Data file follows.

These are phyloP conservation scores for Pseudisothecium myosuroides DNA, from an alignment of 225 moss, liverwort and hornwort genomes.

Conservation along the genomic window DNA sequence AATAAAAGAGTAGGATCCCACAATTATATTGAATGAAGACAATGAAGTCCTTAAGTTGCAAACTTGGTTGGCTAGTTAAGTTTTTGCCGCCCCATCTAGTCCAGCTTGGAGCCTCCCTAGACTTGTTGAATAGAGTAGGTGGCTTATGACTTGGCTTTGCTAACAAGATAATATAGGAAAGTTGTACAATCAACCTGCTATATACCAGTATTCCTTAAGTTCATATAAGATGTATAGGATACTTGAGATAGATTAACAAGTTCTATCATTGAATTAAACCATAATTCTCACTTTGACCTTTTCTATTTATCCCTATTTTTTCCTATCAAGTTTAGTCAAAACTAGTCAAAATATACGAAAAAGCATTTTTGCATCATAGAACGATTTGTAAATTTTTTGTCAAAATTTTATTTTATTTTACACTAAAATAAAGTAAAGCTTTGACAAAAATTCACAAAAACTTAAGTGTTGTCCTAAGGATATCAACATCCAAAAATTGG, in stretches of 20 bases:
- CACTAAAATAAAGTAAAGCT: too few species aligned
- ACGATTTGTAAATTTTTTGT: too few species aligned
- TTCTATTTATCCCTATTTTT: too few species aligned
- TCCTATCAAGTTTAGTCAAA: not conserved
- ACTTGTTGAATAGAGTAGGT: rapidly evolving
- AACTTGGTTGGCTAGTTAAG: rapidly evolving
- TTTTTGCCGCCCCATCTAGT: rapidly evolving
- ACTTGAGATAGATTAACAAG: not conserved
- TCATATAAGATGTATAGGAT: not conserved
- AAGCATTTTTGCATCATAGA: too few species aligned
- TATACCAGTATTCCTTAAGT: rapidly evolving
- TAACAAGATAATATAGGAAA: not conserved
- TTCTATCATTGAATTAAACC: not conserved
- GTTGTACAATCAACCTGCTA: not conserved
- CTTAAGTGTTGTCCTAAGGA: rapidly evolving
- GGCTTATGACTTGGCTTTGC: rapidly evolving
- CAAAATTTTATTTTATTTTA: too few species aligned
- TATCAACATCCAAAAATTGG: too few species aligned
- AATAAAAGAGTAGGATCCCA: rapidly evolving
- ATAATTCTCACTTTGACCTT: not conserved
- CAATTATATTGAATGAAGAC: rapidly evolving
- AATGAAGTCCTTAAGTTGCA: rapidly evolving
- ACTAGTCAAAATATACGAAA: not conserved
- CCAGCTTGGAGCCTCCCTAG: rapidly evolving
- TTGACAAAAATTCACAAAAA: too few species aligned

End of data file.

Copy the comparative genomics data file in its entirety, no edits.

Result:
These are phyloP conservation scores for Pseudisothecium myosuroides DNA, from an alignment of 225 moss, liverwort and hornwort genomes.

Conservation along the genomic window DNA sequence AATAAAAGAGTAGGATCCCACAATTATATTGAATGAAGACAATGAAGTCCTTAAGTTGCAAACTTGGTTGGCTAGTTAAGTTTTTGCCGCCCCATCTAGTCCAGCTTGGAGCCTCCCTAGACTTGTTGAATAGAGTAGGTGGCTTATGACTTGGCTTTGCTAACAAGATAATATAGGAAAGTTGTACAATCAACCTGCTATATACCAGTATTCCTTAAGTTCATATAAGATGTATAGGATACTTGAGATAGATTAACAAGTTCTATCATTGAATTAAACCATAATTCTCACTTTGACCTTTTCTATTTATCCCTATTTTTTCCTATCAAGTTTAGTCAAAACTAGTCAAAATATACGAAAAAGCATTTTTGCATCATAGAACGATTTGTAAATTTTTTGTCAAAATTTTATTTTATTTTACACTAAAATAAAGTAAAGCTTTGACAAAAATTCACAAAAACTTAAGTGTTGTCCTAAGGATATCAACATCCAAAAATTGG, in stretches of 20 bases:
- CACTAAAATAAAGTAAAGCT: too few species aligned
- ACGATTTGTAAATTTTTTGT: too few species aligned
- TTCTATTTATCCCTATTTTT: too few species aligned
- TCCTATCAAGTTTAGTCAAA: not conserved
- ACTTGTTGAATAGAGTAGGT: rapidly evolving
- AACTTGGTTGGCTAGTTAAG: rapidly evolving
- TTTTTGCCGCCCCATCTAGT: rapidly evolving
- ACTTGAGATAGATTAACAAG: not conserved
- TCATATAAGATGTATAGGAT: not conserved
- AAGCATTTTTGCATCATAGA: too few species aligned
- TATACCAGTATTCCTTAAGT: rapidly evolving
- TAACAAGATAATATAGGAAA: not conserved
- TTCTATCATTGAATTAAACC: not conserved
- GTTGTACAATCAACCTGCTA: not conserved
- CTTAAGTGTTGTCCTAAGGA: rapidly evolving
- GGCTTATGACTTGGCTTTGC: rapidly evolving
- CAAAATTTTATTTTATTTTA: too few species aligned
- TATCAACATCCAAAAATTGG: too few species aligned
- AATAAAAGAGTAGGATCCCA: rapidly evolving
- ATAATTCTCACTTTGACCTT: not conserved
- CAATTATATTGAATGAAGAC: rapidly evolving
- AATGAAGTCCTTAAGTTGCA: rapidly evolving
- ACTAGTCAAAATATACGAAA: not conserved
- CCAGCTTGGAGCCTCCCTAG: rapidly evolving
- TTGACAAAAATTCACAAAAA: too few species aligned